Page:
Objective: Recent research suggests that early signs of schizophrenia can be detected several years before its onset. Evidence suggests that the identification of at-risk individuals before the psychotic onset can significantly improve the course of the disorder. However, instruments employed for the detection of prodromal symptoms are far from being accurate in the prediction of a future transition to psychosis. The aim of the present review is to summarize literature on the early signs of schizophrenia and to identify physiological markers that may aid the identification of the disorder before psychotic transition. Method: This critical review includes studies published between 1979 and 2018 that were indexed in major databases with the following keywords: schizophrenia, prodromal phase, basic symptoms, autonomic nervous system, heart rate variability. Results: The examination of the relevant literature showed that, despite recent progress in the identification of atrisk states, the currently employed instruments do not allow an effective prediction of a future psychotic onset. Also, evidence suggests a significant association between alterations in the autonomic nervous system (ANS) functioning and psychotic disorders. However, literature on the association between ANS functioning and at-risk states for psychosis is still scarce. The addition of physiological risk indicators may represent a step forward in the detection of at-risk individuals. Conclusions: Overall, the present literature review highlights that a future schizophrenic onset cannot be strongly predicted with current available measures. Given the established correlation between schizophrenia and autonomic dysregulation, an investigation of the ANS functioning in individuals who are at increased risk of developing schizophrenia may be particularly useful to improve the quality of the assessment, to identify at an early stage the dysregulated physiological patterns that have been linked with schizophrenia, and therefore to develop tailored interventions. Accordingly, it is crucial that future research investigates the presence of autonomic deficits in individuals at risk for psychosis.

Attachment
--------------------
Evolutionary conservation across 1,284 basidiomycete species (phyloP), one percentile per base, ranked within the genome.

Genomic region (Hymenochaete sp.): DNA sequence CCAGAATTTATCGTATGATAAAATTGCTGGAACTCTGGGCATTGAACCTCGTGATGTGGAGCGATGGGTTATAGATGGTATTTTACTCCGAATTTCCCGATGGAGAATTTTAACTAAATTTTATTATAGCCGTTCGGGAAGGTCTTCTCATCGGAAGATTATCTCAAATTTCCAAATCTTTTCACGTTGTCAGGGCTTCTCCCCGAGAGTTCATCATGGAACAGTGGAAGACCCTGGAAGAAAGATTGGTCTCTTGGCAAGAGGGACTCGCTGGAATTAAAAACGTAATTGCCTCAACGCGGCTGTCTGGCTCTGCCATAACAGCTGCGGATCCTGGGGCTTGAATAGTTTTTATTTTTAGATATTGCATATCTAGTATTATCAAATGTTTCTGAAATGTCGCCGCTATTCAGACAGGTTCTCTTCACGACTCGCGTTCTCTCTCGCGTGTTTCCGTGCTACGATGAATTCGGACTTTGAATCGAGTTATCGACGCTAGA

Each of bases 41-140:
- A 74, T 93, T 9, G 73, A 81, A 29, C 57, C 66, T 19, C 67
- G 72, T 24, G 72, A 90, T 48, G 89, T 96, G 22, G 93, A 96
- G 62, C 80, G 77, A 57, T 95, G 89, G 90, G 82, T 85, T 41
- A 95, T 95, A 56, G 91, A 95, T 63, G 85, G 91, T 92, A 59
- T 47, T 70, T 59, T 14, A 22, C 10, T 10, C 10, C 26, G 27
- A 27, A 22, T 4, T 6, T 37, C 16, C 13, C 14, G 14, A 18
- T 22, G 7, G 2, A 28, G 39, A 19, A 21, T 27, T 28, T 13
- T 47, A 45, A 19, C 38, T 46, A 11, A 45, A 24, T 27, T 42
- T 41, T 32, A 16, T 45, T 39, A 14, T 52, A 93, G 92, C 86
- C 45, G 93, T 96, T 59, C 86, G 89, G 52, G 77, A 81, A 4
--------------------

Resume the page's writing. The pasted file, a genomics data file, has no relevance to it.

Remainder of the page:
Early signs of schizophrenia and autonomic nervous system dysregulation: A literature review

Schimmenti Adriano);
2019

Abstract

Objective: Recent research suggests that early signs of schizophrenia can be detected several years before its onset. Evidence suggests that the identification of at-risk individuals before the psychotic onset can significantly improve the course of the disorder. However, instruments employed for the detection of prodromal symptoms are far from being accurate in the prediction of a future transition to psychosis. The aim of the present review is to summarize literature on the early signs of schizophrenia and to identify physiological markers that may aid the identification of the disorder before psychotic transition. Method: This critical review includes studies published between 1979 and 2018 that were indexed in major databases with the following keywords: schizophrenia, prodromal phase, basic symptoms, autonomic nervous system, heart rate variability. Results: The examination of the relevant literature showed that, despite recent progress in the identification of atrisk states, the currently employed instruments do not allow an effective prediction of a future psychotic onset. Also, evidence suggests a significant association between alterations in the autonomic nervous system (ANS) functioning and psychotic disorders. However, literature on the association between ANS functioning and at-risk states for psychosis is still scarce. The addition of physiological risk indicators may represent a step forward in the detection of at-risk individuals. Conclusions: Overall, the present literature review highlights that a future schizophrenic onset cannot be strongly predicted with current available measures. Given the established correlation between schizophrenia and autonomic dysregulation, an investigation of the ANS functioning in individuals who are at increased risk of developing schizophrenia may be particularly useful to improve the quality of the assessment, to identify at an early stage the dysregulated physiological patterns that have been linked with schizophrenia, and therefore to develop tailored interventions. Accordingly, it is crucial that future research investigates the presence of autonomic deficits in individuals at risk for psychosis.
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Utilizza questo identificativo per citare o creare un link a questo documento: http://hdl.handle.net/11387/135921
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